Communities left ‘cut out’ by plans for windfarms which include substation the size of Wembley stadium - MP
- Credit: Archant
Norfolk communities have been left 'disempowered' as windfarm developers have bypassed local concerns, an MP has claimed.
Mid Norfolk MP, Conservative George Freeman, made the claim in the House of Commons on Monday, as he said the fact the building of windfarms was a national priority had allowed two firms to 'cut out' campaigners, parish councils, and MPs.
Mr Freeman had called an adjournment debate over the major environmental impact of offshore windfarm projects off the Norfolk and Suffolk coast, specifically mentioning the village of Necton where a substation 'the size of Wembley stadium' would be built.
He said: 'The slogan that has fuelled the Brexit revolution was 'take back control'. For what have we taken back control—to be overrun by unaccountable quangos, or to act on behalf of the people whom we are here to serve?'
Three of the biggest wind farms in the world are planned off the Norfolk coast. Vattenfall wants to build two wind farms, Vanguard and Boreas, 50km east of the coast at Happisburgh, while the wind farm, Hornsea Three, will be built 120km north of the Norfolk coast by Danish energy firm Orsted.
Mr Freeman said he supported renewable energy, but there had not been any overall planning on how to handle the boom in windfarms, or how to ensure communities affected were looked after. He said: 'When I talk about a substation, I am not talking about something the size of a container that hums in the rain behind a hedge; these are the size of Wembley stadium, and I shall have two of them outside one village.'
Mr Freeman said: 'The key question that is being asked in our part of the world is if we are to host this incredible investment—there is up to £50bn of investment already in the pipeline; I have two wind farms connecting through my constituency and there are 10 more coming—what voice should the people of Norfolk and their elected representatives have in shaping the way in which that infrastructure is connected?
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'At the moment, it looks very much like a free for all. This leaves Norfolk powered by renewable energy but disempowered when it comes to the democracy of those decisions and without any benefit.'
What are the options?
At the moment, two cable corridors will cross the county.
The first, for the two Vattenfall windfarms, will come onshore at Happisburgh then run for up to 60km, with a construction area of 45m wide, to Necton.
A second corridor, around 55km long and 80m wide, will be dug from Weybourne on the coast to a new electrical substation south of Norwich at Swardeston, for the Hornsea Three project.
This is known as a point-to-point connection, where each individual windfarm runs cables ashore before digging trenches to connect to the National Grid.
Energy secretary Claire Perry said: 'This point-to-point approach is considered to have represented a saving for consumers, with an estimate being at least a £700m saving so far having been delivered by this connection.'
But Mr Freeman argues that now the number of windfarms is quickly growing, a ring main would be more appropriate.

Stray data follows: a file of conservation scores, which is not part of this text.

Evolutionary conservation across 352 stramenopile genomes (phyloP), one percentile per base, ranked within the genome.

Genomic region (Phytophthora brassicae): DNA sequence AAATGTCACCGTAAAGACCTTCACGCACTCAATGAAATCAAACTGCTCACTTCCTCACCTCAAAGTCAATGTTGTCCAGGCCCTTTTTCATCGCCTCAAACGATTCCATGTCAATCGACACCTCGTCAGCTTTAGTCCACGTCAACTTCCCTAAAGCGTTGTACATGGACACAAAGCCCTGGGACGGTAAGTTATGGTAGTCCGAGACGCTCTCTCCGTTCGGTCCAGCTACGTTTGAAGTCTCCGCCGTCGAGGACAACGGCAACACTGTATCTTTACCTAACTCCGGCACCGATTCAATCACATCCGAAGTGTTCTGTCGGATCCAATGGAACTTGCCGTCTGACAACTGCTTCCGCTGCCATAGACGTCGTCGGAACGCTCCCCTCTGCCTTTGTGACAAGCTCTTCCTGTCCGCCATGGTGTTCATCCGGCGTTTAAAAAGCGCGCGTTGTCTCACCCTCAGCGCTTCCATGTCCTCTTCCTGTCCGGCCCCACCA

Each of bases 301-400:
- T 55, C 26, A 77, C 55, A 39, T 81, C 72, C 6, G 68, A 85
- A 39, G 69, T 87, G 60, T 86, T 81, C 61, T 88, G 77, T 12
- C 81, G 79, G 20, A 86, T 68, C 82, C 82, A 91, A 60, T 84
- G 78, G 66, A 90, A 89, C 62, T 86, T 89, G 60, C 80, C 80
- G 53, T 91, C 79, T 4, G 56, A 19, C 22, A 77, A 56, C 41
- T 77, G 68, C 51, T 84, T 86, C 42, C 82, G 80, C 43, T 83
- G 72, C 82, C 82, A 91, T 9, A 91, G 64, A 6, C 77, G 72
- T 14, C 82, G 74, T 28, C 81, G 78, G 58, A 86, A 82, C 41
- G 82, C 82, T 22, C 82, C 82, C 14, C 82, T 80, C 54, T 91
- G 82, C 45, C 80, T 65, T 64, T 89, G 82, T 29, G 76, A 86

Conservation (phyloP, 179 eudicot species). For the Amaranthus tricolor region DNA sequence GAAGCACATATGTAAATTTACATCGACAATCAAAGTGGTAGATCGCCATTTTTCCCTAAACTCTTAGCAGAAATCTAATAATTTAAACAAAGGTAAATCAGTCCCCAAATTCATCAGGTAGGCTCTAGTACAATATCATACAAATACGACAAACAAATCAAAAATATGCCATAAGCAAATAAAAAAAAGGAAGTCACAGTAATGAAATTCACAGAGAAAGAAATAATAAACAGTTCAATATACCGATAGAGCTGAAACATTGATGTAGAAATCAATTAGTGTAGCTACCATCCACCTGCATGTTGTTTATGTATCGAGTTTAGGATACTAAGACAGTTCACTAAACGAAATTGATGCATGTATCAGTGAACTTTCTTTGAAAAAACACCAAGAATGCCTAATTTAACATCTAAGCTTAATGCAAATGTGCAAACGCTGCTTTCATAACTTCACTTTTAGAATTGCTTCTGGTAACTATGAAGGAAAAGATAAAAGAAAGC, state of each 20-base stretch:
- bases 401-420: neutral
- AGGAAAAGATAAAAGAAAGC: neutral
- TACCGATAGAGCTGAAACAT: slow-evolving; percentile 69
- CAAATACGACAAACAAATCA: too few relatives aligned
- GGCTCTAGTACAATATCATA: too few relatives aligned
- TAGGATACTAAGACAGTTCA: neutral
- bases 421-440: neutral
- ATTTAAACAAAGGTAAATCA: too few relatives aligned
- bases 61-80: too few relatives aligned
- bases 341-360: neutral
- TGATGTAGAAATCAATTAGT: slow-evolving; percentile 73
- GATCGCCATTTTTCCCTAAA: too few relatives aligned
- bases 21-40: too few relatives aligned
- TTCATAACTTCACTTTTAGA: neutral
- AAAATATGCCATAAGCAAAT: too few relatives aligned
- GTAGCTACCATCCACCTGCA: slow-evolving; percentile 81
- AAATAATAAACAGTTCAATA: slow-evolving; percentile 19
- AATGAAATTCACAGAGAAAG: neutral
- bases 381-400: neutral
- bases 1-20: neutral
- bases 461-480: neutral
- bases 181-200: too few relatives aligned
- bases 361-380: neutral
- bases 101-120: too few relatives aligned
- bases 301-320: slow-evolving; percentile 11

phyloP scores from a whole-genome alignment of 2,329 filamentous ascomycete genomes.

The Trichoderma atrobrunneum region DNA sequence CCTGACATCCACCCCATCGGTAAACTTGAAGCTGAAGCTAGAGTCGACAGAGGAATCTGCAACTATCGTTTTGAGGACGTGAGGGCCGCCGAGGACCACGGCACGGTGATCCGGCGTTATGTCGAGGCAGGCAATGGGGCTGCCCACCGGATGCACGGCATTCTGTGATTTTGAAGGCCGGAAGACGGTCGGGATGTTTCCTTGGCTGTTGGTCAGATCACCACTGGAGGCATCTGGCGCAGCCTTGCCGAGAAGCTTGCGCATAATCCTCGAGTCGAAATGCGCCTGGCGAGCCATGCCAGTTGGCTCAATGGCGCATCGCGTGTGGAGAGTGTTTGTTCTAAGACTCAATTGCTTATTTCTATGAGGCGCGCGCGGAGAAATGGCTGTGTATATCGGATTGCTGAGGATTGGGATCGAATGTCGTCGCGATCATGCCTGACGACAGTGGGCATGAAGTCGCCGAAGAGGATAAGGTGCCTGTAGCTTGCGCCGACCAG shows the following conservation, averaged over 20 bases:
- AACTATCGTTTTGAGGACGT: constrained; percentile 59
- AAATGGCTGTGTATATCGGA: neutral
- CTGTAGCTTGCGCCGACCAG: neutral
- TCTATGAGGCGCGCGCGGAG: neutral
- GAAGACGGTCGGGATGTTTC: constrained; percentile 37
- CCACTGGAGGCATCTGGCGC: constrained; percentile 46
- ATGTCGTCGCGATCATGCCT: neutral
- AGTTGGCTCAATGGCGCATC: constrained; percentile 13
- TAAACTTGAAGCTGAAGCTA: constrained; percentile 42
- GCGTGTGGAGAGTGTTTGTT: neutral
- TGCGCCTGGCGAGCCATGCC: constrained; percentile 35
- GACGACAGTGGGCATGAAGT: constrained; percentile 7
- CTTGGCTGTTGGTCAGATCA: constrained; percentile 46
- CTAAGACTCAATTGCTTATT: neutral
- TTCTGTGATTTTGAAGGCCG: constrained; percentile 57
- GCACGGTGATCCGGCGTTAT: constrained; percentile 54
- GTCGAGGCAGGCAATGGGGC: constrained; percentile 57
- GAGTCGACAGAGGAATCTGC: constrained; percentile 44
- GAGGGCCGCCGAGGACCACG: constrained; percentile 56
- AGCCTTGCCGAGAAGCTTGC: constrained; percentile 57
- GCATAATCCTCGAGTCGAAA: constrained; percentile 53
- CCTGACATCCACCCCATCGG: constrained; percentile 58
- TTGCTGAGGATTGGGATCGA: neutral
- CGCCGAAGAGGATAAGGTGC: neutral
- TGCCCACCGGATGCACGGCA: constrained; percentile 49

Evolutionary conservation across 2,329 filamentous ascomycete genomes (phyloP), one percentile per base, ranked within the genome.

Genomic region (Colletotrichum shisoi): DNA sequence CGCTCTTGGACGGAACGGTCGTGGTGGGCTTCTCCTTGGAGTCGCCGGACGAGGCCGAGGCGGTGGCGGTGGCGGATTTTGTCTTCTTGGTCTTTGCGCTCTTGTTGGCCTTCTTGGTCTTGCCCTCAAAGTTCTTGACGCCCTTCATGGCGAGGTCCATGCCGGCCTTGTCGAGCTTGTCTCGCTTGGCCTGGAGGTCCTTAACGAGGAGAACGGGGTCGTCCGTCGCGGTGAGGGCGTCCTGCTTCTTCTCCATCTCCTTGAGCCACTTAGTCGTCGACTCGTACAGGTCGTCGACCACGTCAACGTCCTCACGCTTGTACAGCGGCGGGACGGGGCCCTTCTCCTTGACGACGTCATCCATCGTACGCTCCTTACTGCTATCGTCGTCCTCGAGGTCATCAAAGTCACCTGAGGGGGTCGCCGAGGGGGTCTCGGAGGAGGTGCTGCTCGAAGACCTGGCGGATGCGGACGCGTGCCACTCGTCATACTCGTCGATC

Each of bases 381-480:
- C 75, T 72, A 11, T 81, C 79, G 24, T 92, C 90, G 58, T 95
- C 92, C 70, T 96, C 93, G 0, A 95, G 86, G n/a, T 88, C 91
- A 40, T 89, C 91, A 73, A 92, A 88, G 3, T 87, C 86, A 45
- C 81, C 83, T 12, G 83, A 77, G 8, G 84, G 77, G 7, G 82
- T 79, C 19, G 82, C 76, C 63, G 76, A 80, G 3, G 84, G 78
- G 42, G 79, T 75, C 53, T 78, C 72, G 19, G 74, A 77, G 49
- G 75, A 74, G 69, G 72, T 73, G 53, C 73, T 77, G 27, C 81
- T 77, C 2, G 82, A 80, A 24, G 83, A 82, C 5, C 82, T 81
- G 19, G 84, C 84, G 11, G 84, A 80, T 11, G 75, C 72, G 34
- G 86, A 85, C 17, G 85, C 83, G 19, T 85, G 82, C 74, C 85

Based offshore this links various windfarms and brings them onshore at one point, the idea being less construction work and disruption to residents.
Ms Perry said: 'The developers recognise that this is an important opportunity, as we could be bringing onshore one connection, perhaps a larger oversized connection, that brings in the power of many other wind farms across different development portfolios.'
And said there was even an opportunity to connect to Europe.
The Planning Inspectorate is currently examining both Vanguard and Hornsea Three, with Boreas expected to submit its application in June.
Campaigners welcome debate
Jenny Smedley, a leading campaigner from the Necton Substations Action Group (NSAG), said she was 'hopeful' following the debate on Monday, but still had reservations.
She said: 'It was disappointing that other MPs were not there. But I think it was absolutely marvellous that George Freeman still persisted, he has been amazing with this.'
Mrs Smedley, who has been campaigning for a number of years, said there were other issues which Mr Freeman had not been able to raise, including congestion caused by construction work.
'Particularly what has just come to light with the HGV lorries carrying the cables,' she said. 'Even the planning inspector could not get along the street because of HGVs. The road system is not good enough.'
Mrs Smedley also said she felt the energy secretary Claire Perry had been open to discussion on the topic.
But she added: 'However if with all the mistakes they've [the developers] have made, all the people they've upset, all the bad decisions they've made, if it just goes through, I agree with George Freeman that the system is broken.'
Ruari Lean, Vattenfall's senior project manager for Norfolk Vanguard, said: 'We have listened carefully to local communities in the area and the feedback we have received has been enormously useful. That feedback includes a desire to see Norfolk benefit from our investment. We want the same thing and we will talk with stakeholders so that Norfolk maximises value from our potential investments.'